(First published in Speaking Volumes, Business Standard, July 20, 2005)
It’s an old, bad habit: reading books about a country or a place in that setting, but nowhere have the books whispered into my ear as insistently as in Sri Lanka. I’m here as a tourist, but a deeply privileged one: my guides are Michael Ondaatje, Carl Muller, Shyam Selvadurai, Karen Roberts, Jean Arasayanagam and other, newer voices.
In 2005, Sri Lanka seems caught between the need to remember its history, one that sets conflict against a backdrop of heartbreaking beauty, and the need to move beyond it. We tourists are sealed into a hermetic bubble where only monuments, mangosteen sellers and beautiful hotels may gain admittance. The locals are tired of being seen as victims; people discuss massacres and the tsunami, yes, but also the need to build more roads, better schools, the shopping mall boom in Colombo.
As I take to the road, it’s the voices of the writers packed neatly into my suitcase who tell me the hidden, forgotten histories of Sri Lanka. In Colombo, the harbour is booming, bustling, even at three am; from the hotel you can hear the ships calling out at sea, the sound of business.
In Michael Ondaatje’s Anil’s Ghost, it’s in an abandoned passenger liner moored to a side of Colombo harbour that Anil dissects bones. Old and new, the ancient skeletons from the graves of monks, the modern ones bearing injuries that testify to beatings, torture, deliberately broken bones; her job is to put the pieces of history back together. It’s fiction, but you would have to be incurious indeed not to look out and wonder whether all the many Anils who reconstructed Sri Lanka in a time of war came back to shore safely.
In Kandy, the peace of the town, a newlywed couple posing for photographs on the shore of a glassy, calm lake, bely another sliver of history. The Kandy Jean Arasanayagam captured in a short story in In the Garden Secretly was a place where soldiers carried T-56 rifles silhouetted against the mass of golden yellow flowers of ahela trees. “Fifteen insurgents had been decapitated, their heads arranged around the ornamental pond at the centre of the university campus….bizarre new additions to the landscaped gardens.” No bodies burn on the roads today; in Polonnaruwa, where a child was thrown into a barrel of tar to die, tourists click, snap and move on to the even more ancient Anuradhapura.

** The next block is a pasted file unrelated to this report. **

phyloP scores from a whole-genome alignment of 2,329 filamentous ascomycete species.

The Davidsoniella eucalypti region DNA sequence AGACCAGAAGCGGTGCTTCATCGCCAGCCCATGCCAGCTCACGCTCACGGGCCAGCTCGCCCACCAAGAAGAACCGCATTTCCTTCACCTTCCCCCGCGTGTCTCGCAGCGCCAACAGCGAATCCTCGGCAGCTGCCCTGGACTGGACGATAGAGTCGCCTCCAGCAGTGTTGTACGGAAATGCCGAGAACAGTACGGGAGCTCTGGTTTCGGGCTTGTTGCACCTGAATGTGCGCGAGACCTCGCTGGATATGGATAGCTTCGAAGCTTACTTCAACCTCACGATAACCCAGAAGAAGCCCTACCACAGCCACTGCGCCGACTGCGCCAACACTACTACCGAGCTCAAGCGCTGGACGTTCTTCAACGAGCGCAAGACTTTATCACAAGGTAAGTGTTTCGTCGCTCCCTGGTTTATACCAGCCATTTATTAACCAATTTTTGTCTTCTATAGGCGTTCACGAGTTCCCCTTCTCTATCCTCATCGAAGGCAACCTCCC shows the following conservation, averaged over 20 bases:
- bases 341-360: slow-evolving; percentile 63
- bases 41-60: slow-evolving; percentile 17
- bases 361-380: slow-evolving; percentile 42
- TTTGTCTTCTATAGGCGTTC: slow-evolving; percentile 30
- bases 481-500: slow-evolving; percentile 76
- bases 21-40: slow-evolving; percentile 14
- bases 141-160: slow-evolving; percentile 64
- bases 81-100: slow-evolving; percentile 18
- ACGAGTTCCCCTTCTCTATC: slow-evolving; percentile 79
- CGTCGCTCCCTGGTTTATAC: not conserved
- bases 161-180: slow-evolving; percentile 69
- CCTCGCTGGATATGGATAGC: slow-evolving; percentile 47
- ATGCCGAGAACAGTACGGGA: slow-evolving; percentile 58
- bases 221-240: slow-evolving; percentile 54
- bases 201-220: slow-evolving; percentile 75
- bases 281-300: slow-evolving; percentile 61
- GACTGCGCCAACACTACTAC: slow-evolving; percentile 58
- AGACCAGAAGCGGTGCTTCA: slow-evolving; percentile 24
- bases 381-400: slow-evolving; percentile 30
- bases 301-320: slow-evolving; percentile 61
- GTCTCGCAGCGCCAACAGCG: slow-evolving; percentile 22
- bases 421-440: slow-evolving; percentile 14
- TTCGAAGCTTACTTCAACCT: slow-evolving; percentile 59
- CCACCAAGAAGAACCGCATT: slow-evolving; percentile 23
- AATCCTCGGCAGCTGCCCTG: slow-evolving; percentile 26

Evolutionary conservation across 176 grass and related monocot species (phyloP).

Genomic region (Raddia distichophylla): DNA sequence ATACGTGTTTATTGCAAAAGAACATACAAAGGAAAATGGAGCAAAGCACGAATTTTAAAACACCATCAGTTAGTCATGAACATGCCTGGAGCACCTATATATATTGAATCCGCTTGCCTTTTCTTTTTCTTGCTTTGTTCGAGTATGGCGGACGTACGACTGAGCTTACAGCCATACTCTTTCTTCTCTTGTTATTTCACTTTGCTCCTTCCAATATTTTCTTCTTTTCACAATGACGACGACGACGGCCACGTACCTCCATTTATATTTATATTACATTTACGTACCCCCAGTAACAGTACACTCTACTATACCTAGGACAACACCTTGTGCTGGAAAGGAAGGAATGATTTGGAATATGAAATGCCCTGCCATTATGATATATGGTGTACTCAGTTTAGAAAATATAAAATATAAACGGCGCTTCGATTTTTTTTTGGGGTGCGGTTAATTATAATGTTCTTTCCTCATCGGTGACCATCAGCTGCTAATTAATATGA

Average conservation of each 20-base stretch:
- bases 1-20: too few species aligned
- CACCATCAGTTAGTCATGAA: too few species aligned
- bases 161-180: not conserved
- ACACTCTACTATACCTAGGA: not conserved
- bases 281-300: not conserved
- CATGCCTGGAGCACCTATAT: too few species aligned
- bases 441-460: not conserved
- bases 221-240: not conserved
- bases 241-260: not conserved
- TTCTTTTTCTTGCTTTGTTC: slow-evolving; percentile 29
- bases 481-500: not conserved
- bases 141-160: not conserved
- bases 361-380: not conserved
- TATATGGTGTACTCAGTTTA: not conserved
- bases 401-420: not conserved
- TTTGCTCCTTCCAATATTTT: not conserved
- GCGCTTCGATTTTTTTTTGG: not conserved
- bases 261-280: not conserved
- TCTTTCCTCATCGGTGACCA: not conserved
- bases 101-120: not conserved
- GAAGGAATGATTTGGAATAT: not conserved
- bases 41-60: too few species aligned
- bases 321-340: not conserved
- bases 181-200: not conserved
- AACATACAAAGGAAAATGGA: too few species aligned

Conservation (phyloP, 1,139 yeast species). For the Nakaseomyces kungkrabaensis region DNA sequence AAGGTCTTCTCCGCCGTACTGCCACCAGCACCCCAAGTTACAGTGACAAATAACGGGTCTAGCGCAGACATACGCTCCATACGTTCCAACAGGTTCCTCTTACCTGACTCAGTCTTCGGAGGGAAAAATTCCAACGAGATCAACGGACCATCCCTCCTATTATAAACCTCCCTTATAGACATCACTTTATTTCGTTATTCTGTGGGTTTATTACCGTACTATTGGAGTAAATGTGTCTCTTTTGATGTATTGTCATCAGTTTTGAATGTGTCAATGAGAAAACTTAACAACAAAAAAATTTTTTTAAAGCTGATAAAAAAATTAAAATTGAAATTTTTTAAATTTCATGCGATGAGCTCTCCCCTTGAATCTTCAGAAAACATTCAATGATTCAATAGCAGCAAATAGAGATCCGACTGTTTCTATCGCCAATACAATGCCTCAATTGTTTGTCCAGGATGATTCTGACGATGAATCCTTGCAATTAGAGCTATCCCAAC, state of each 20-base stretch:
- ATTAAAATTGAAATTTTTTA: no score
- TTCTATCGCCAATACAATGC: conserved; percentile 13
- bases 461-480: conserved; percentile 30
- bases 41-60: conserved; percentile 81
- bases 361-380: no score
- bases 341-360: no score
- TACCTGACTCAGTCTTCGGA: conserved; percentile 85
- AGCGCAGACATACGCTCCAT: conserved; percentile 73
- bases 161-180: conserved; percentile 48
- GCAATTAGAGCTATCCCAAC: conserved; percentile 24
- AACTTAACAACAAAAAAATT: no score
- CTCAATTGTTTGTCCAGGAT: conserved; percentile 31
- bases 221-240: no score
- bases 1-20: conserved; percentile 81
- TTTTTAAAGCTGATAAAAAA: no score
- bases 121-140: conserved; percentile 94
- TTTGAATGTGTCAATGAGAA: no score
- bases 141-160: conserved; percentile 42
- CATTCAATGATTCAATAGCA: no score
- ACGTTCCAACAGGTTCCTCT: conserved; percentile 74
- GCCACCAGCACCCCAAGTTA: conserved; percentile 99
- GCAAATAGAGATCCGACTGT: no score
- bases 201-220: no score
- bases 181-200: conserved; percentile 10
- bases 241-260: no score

Other writers knock at the doors of memory, reminding me—as all tourists should be reminded—that Sri Lanka’s history can’t be reduced to just a list of casualties. In Galle, a French chef does a fancy version of duck that reminds me of the turkey so lovingly described by Romesh Gunesekara in Reef; in Colombo, thick slices of cake and halwa sandwiched between banana leaves make me hungry for the lavish Burgher cooking Carl Muller wrote of in Jam Fruit Tree. In Nuwara Eliya, the old bungalows of the British that Karen Roberts described in The Flower Boy still dangle their promise of “an England in the hills”, the names evocative, a litany of conquest and nostalgia: “St Anne’s, Abercrombie, Loolecondera, Windsor, St Coombs, and, of course, Glencairn..”
The sheltered, mannered world of the Cinnamon Gardens described by Shyam Selvadurai exists in uneasy proximity with a new world of fast cars, drugs, underworld murders, fancy shops. But friends tell me that they still have to struggle for pieces of their own history, as Selvadurai did when he battled bureaucracy and poor record-keeping in the archives, building his picture of Cinnamon Gardens from memory and scraps that had been preserved almost by accident. In the custody of monks, the ola manuscripts fare better, the rounded letters of the Sinhala script dictated by the palm leaf’s resistance to sharp, angular strokes, described by Ondaatje as “the curve of a lover’s spine”.
But my sharpest memory of Sri Lanka is not of massacres or malls, but of the scent of cinnamon. Until it hits me full blast, in a room sprayed with cinnamon oil, I never realized the full power of Ondaatje’s poem, The Cinnamon Peeler. Speaking of its spicy reek, he wrote: “The blind would stumble certain of whom they approached/ though you might bathe/ under the rain gutters, monsoon.” It took a few days after coming home to India to get the scent of cinnamon out of my head; but Ondaatje’s poem is harder to dislodge.
Leave a Reply